The direct supplying of the one-halved bandwidth, (0-1500 c.p.s.) modulated signal input to common double balanced modulator 113 (or 213) promotes itself as most conducive to attaining fulfillment of the band slot at channel I (or II) spectrum space existent in the modulator output with optimized compatibility. By initiating such purposeful action, the singular modulator 113 (or 213) capacity supports the simultaneous handling of three differing bandwidths with an isolation therebetween. An added value acquired therefrom becomes lmore apparent as pointed out later on; whereby, with a channel gain ratio control procedure for the signal processing paths of the two` differing mode inboard channels, the development of undesired sideband content is further diminished.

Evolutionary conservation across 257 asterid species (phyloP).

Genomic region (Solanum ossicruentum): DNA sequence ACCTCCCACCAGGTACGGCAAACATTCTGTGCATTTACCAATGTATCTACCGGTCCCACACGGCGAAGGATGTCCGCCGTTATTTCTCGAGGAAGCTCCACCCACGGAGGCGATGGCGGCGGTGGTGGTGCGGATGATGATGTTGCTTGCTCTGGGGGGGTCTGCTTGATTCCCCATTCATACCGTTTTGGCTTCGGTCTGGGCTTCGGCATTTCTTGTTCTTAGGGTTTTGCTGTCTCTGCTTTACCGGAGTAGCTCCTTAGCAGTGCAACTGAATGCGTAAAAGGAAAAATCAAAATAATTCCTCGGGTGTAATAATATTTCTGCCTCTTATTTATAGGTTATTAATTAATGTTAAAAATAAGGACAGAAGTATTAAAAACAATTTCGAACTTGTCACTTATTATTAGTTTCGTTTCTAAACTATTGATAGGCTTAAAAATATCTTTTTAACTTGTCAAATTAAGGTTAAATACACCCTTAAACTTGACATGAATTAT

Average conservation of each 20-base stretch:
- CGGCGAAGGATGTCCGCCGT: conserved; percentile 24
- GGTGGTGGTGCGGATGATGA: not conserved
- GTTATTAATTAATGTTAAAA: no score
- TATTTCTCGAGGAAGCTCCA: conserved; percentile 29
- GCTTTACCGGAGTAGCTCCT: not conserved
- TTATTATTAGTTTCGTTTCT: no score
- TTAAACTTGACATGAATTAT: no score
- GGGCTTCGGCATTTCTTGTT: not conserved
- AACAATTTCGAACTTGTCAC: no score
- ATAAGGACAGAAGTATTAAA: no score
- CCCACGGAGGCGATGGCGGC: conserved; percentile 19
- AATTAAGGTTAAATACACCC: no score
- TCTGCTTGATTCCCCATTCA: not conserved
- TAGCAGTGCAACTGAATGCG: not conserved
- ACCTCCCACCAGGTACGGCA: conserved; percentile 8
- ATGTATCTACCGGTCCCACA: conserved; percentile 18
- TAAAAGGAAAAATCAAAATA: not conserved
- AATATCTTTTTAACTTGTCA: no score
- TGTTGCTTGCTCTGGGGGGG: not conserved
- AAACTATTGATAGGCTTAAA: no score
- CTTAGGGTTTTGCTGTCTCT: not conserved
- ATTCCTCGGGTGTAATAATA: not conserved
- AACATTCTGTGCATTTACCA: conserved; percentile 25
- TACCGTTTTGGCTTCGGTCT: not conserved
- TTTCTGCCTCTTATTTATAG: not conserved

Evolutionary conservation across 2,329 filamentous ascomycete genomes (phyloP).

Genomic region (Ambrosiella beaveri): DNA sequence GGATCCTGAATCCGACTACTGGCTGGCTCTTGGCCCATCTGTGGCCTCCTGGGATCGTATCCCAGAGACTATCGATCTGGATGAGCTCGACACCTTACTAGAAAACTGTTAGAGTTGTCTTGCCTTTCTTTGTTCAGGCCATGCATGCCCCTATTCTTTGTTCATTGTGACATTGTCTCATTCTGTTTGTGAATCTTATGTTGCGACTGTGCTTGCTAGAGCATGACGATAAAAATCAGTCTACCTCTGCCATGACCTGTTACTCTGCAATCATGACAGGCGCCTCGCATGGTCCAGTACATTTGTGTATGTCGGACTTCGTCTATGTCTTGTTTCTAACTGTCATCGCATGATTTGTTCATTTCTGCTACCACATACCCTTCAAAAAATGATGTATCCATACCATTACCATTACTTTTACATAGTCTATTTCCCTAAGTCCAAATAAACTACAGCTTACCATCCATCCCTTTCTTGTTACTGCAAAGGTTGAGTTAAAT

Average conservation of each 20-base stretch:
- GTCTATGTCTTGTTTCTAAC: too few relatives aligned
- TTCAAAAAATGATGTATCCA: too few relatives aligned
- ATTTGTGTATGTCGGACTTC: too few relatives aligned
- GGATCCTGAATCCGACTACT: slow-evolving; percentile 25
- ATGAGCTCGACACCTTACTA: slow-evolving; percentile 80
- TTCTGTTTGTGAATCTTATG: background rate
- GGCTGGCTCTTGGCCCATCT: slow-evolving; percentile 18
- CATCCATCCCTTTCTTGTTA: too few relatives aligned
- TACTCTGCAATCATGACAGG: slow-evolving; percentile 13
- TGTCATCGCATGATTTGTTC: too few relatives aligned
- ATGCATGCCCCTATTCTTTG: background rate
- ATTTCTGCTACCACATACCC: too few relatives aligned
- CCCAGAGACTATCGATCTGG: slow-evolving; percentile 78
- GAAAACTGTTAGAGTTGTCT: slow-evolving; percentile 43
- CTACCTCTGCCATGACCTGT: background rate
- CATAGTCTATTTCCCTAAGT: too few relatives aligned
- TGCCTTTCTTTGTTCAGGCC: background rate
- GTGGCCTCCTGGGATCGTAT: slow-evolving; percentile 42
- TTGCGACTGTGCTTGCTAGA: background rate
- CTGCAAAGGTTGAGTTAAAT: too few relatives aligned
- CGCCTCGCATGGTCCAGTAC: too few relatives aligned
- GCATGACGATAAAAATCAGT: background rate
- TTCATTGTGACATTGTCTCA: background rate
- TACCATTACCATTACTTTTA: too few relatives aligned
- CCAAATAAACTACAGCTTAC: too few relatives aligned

Accordingly, a like modulation process occures such as earlier described for the 3600 c.p.s. carrier signal to double balanced modulator 706, where here the resulting unfolding takes place at an IF about the mid-frequency location ofu101.8 ke. (or 98.2 kc.). This quadrature spectrum content thereby occupies the vacant band slot (see FIG. 2, sketch 3) between channels I and III (or between channels II and IV for position 1 of mode select SW), and passes without attenuation through bandpass filter 715b (or 715a); with such filter being of symmetrical design.